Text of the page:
16 January 2010

Meetings of Mass Destruction

Anybody who has been in the Army for any length of time knows that Soldiers must be adept at such battlefield necessities as weapons handling, calling in a medevac request, and staying awake in briefings.

On the civilian side they are called meetings, but the intent is often the same: to get important information into the hands of those who need it.

One would think that meetings involving Soldiers would be of the most important kind, yet sadly, the Army etched in stone the proper meeting format eons ago, whereby attendees sit in painfully dull silence as the person in charge drones on about his important information.

Meetings can kill, and I had several near-death experiences during my last deployment. This may sound insensitive to those who lose their lives in actual battle, but it's only to highlight the stakes of many military briefings.

This all brings me to another point that can be really annoying. Understanding that, in some cases military leaders send young men and women into life-and-death situations, they too often use that fact to make the most mundane and inconsequential personal projects seem a matter of national security. They pepper talk about coffee runs and photo ops with lables such as "missions," "tasks," and "orders."

But why is it that when the things are most urgent, they deliver the message in the least effective way? The typical Army briefing is a PowerPoint driven, one-sided monotone jargon fest in which most participants (to use the term loosely) leave feeling like part of their soul had just withered away.

You can then imagine my delight when, after way too many of those, I attended a meeting that uplifted and informed. It was my first full "professional development" meeting as a full time teacher since joining the Army nearly three years ago.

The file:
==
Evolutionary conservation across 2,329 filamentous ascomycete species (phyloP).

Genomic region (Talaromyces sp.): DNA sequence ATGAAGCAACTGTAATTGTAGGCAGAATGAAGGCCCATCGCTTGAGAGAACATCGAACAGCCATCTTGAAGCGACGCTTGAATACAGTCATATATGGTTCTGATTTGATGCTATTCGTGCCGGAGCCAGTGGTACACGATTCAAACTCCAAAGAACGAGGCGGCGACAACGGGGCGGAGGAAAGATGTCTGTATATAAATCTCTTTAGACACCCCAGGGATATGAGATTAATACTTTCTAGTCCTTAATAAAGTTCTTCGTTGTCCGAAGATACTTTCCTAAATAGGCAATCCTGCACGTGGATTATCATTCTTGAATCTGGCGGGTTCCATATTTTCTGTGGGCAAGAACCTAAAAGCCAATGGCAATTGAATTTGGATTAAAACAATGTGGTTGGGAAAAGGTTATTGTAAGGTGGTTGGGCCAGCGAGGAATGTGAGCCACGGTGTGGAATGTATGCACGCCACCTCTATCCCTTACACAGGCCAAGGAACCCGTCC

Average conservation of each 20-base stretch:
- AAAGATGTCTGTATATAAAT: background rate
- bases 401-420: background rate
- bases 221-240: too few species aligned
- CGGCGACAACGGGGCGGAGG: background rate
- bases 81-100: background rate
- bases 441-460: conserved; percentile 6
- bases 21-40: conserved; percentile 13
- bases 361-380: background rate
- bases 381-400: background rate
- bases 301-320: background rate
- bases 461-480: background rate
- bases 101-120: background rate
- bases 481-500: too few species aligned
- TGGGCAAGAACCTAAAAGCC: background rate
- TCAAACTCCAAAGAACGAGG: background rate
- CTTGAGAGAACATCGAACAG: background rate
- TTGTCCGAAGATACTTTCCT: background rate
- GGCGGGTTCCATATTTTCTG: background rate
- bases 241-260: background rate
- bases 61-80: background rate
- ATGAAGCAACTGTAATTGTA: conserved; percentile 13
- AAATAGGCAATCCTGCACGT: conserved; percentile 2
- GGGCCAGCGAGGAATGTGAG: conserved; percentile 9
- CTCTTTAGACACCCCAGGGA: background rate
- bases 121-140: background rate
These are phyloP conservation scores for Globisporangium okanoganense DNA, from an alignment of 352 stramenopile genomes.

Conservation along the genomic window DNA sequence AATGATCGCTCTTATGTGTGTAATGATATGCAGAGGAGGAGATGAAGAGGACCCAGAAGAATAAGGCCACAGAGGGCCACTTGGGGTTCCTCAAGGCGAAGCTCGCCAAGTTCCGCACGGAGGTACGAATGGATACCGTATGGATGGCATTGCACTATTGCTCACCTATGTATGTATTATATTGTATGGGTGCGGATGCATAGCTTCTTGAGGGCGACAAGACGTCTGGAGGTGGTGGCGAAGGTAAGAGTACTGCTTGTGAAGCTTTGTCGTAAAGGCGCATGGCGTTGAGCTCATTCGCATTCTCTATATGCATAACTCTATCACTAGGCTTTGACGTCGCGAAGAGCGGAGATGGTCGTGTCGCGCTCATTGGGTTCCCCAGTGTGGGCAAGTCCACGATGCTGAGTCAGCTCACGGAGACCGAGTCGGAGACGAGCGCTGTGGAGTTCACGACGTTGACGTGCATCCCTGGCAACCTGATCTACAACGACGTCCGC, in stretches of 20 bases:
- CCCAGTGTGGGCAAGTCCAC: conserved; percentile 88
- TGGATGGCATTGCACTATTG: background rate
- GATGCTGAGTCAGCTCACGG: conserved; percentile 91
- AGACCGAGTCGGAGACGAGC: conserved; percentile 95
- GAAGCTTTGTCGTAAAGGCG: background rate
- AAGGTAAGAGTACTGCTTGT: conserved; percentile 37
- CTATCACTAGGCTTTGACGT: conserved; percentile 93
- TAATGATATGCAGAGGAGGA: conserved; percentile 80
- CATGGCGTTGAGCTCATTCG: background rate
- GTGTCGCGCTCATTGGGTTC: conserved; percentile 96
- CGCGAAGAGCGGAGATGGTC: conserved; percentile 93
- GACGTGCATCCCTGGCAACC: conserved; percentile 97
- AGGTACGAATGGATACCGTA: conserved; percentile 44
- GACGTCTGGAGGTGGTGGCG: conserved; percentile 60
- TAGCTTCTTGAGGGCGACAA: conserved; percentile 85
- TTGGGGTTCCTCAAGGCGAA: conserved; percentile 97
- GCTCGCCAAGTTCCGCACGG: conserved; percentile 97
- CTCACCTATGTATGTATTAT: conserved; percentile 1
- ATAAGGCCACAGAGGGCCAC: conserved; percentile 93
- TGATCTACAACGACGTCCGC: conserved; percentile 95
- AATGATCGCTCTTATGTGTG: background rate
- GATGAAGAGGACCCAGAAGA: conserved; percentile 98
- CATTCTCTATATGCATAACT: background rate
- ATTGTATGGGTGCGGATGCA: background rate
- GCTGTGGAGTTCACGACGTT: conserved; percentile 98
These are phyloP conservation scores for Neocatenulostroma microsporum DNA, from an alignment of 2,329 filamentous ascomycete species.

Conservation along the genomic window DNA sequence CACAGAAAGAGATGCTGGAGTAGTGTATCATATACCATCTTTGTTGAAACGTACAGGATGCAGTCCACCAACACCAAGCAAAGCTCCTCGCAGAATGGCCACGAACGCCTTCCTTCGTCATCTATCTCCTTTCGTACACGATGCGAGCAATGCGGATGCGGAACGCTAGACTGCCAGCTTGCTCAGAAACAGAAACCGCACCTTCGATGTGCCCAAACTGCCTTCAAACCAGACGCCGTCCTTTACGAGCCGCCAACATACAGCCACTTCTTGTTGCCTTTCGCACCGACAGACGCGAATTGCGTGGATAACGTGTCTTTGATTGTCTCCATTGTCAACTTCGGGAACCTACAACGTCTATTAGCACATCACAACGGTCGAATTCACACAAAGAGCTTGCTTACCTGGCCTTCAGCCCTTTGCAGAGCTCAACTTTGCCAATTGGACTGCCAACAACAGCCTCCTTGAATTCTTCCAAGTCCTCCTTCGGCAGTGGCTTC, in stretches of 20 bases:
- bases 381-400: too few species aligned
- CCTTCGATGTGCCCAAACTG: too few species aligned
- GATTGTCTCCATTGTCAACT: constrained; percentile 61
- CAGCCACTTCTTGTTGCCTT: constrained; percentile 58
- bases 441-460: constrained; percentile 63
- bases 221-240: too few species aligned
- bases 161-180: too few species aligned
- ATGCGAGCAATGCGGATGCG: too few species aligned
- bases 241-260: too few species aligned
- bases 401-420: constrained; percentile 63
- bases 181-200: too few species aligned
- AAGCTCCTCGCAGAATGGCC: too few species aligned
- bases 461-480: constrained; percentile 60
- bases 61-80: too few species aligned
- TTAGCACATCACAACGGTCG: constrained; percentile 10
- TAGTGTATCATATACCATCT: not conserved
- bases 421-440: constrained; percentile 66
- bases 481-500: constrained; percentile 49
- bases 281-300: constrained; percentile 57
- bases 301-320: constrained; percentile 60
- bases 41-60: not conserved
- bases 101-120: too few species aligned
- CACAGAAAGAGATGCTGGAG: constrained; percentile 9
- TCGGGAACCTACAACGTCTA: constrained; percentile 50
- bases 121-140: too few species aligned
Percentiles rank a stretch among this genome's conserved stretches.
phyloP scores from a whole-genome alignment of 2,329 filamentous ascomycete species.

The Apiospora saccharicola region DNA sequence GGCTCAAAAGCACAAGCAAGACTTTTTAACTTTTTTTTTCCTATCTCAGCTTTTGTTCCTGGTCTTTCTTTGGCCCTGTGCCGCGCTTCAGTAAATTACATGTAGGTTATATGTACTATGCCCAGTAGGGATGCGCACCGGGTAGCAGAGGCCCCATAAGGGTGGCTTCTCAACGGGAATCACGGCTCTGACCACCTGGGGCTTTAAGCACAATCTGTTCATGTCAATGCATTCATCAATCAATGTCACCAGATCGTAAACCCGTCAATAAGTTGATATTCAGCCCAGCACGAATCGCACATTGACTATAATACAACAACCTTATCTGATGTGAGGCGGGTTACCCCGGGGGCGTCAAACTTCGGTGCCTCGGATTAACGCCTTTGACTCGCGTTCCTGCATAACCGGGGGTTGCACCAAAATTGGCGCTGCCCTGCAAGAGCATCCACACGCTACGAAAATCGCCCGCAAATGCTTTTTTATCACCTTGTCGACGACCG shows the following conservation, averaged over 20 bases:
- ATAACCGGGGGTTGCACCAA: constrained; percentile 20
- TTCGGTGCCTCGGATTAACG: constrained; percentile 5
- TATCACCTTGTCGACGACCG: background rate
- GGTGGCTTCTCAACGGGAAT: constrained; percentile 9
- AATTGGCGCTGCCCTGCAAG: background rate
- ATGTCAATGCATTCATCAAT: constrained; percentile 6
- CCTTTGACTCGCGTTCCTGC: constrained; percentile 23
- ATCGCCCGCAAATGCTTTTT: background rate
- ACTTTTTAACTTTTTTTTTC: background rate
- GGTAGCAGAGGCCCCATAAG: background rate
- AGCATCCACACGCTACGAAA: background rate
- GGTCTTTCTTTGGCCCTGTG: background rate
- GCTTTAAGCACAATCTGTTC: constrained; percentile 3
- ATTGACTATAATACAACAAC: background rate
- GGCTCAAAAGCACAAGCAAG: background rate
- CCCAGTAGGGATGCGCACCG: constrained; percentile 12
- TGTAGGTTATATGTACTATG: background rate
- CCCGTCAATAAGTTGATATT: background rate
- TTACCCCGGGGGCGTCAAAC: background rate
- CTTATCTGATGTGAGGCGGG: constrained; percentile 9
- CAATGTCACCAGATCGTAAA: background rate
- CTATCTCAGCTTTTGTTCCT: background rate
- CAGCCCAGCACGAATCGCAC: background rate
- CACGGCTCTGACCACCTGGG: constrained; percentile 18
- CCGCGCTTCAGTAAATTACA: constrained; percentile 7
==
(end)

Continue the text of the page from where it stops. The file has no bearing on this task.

Consider a typical meeting I endured while deployed as a public affairs Soldier. It may or may not start on time. In fact, “on time” is relative only to the convenience of the highest ranking person attending. I never recall having a written agenda at any Army meeting, and participation was encouraged only to the extent that it meant saying “yes sir” and “yes ma’am” copiously. “Any questions?” was usually followed promptly by a “good” before anybody could open her mouth.

Contrasted to that, my recent meeting was refreshing, rejuvenating, inspiring, and enriching. The atmosphere was professional, fun, and developmental. We began punctually and a time keeper helped keep the facilitator on pace and efficient. Those with rank or authority certainly didn’t seem to feel the need to flaunt it, and conversations were on point, egalitarian, and creative.

A well known book, Crucial Conversations describes how the point of such meetings should be to "share meaning." At my teacher meeting, I felt like meaning was shared and understood.

As a matter of our school's protocol, we began with a check in designed to get everybody in the mood to collaborate. Then we handled routine business before moving on to the main focus. Decisions were made and intent was disseminated through small working teams who could converse and build understanding.